ARC Review: The Electric Heir by Victoria Lee

40382231._sy475_Six months after Noam Álvaro helped overthrow the despotic government of Carolinia, the Atlantians have gained citizenship, and Lehrer is chancellor. But despite Lehrer’s image as a progressive humanitarian leader, Noam has finally remembered the truth that Lehrer forced him to forget—that Lehrer is responsible for the deadly magic infection that ravaged Carolinia.

Now that Noam remembers the full extent of Lehrer’s crimes, he’s determined to use his influence with Lehrer to bring him down for good. If Lehrer realizes Noam has evaded his control—and that Noam is plotting against him—Noam’s dead. So he must keep playing the role of Lehrer’s protégé until he can steal enough vaccine to stop the virus.

Meanwhile Dara Shirazi returns to Carolinia, his magic stripped by the same vaccine that saved his life. But Dara’s attempts to ally himself with Noam prove that their methods for defeating Lehrer are violently misaligned. Dara fears Noam has only gotten himself more deeply entangled in Lehrer’s web. Sooner or later, playing double agent might cost Noam his life.

Read my review of the first book in the series, The Fever King!

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Thank you very much to Skyscape for providing a copy of this novel in exchange for an honest review.

TW: child abuse, attempted rape, death, murder, violence, domestic violence, intergenerational trauma, genocide, suicide, slut-shaming and victim-blaming, drug and alcohol abuse, emetophobia, ableist language. Detailed trigger warnings can be found on Victoria Lee’s website.

The Electric Heir is set for publication 17 March, 2020.

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Screen Shot 2018-07-16 at 7.38.38 pmThe boy in this mirror was steel and frost and a bloodied knife. And he wasn’t afraid of anything.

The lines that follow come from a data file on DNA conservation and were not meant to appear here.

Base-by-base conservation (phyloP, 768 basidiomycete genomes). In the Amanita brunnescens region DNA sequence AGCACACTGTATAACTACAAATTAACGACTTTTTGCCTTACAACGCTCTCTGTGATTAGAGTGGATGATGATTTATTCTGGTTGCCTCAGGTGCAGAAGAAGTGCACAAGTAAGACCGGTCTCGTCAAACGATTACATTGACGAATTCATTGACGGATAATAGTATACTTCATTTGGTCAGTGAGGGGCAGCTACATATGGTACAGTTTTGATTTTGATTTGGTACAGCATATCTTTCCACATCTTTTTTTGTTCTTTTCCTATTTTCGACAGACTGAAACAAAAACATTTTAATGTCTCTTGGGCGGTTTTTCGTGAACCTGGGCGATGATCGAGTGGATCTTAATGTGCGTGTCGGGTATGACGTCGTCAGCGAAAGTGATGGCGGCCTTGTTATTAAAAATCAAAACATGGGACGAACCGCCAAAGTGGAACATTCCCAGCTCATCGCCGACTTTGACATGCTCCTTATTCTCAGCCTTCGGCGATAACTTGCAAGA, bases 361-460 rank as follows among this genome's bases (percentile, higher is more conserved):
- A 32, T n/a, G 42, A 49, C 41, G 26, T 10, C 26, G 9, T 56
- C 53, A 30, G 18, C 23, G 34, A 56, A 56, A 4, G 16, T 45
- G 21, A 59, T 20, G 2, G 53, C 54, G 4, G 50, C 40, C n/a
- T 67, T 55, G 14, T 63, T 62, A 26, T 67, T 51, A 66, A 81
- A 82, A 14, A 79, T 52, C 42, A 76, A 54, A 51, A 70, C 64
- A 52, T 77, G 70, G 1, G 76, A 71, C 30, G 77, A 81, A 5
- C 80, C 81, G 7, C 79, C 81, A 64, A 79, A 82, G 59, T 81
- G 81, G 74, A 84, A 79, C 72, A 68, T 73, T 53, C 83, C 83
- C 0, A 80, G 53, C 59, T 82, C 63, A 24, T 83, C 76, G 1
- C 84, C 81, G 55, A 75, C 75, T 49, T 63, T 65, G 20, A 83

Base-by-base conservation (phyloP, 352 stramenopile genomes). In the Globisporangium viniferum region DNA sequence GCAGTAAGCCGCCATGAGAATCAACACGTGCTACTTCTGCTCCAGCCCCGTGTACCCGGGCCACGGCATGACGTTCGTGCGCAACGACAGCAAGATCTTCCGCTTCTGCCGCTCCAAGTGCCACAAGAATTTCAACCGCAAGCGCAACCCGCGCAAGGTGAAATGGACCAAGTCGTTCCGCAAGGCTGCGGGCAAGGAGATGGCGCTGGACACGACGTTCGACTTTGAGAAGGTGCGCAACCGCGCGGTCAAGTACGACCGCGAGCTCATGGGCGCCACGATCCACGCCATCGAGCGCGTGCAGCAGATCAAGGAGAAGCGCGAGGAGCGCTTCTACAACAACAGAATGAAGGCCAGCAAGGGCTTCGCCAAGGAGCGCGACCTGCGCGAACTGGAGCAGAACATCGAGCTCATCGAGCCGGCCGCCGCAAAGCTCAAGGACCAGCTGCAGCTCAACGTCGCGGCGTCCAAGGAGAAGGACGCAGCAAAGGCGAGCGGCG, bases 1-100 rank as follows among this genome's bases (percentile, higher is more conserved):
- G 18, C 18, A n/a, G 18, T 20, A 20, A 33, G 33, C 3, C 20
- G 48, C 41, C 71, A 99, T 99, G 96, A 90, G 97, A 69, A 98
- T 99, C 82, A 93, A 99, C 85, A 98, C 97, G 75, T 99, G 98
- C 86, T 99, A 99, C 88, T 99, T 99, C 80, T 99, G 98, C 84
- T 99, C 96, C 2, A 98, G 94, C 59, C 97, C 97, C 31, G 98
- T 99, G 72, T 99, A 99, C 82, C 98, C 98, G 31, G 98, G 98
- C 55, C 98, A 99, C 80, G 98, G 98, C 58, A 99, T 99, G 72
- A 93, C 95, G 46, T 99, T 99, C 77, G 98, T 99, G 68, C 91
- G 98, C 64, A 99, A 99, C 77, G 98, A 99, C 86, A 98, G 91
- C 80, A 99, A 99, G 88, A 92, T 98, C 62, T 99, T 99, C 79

The Electric Heir is a powerful story about surviving abuse for those who are still experiencing it. Victoria Lee explores the many different ways people cope with abuse and the stories we tell ourselves to face the trauma we experience, acknowledging that no one person’s experience is the same.

I loved The Fever King but I absolutely adore The Electric Heir. Victoria Lee is an author you need to watch out for, because she’s going places. Her writing is intoxicating, and draws you into the story no matter how difficult the scenes are to read. Lee wasn’t lying when she said the sequel is darker than The Fever King. The first few chapters are very hard to read, but Lee writes these scenes with respect, consideration and thoughtfulness.

The storyline was just as phenomenal as the writing. In The Electric Heir, we finally get Dara’s POV and his chapters were riveting. Dara no longer has his mind-reading witching powers, and finds himself vulnerable and at a loss with how to go on. He has only two things that are keeping him going: the chance to see Noam again, and the chance to kill Lehrer.

 

Screen Shot 2018-07-16 at 7.38.38 pmNoam had crawled his way into Dara’s mind and planted himself there, a root system tangled into Dara’s thoughts and Dara’s telepathy.

Inextricable.

 

Lehrer is one of the most despicable yet fascinating characters I’ve ever read. I both hate him and want to know more about him. He undoubtedly experienced immense trauma in his life but then went on to commit atrocities. He’s the kind of morally grey character I adore most in literature and I’m so thankful that Lee didn’t shy away from developing such a character.

Noam’s character development in this novel is both poignant and powerful. He is placed in an impossible situation and tries to survive in ways he only knows how. He is angry and depressed and spends a long period of this novel trying to come to terms with his own victimhood, but also come to terms with his actions in regard to the revolution.

Ultimately, The Electric Heir is a book that discusses the different ways powerful people abuse their power over others. Whether it be in a political landscape or in an intimate relationship, Lee masterfully explores abuse and how differently people react to it. Victoria Lee isn’t afraid to pull punches with this book. As a reader, you will feel deeply uncomfortable, but that’s the point.

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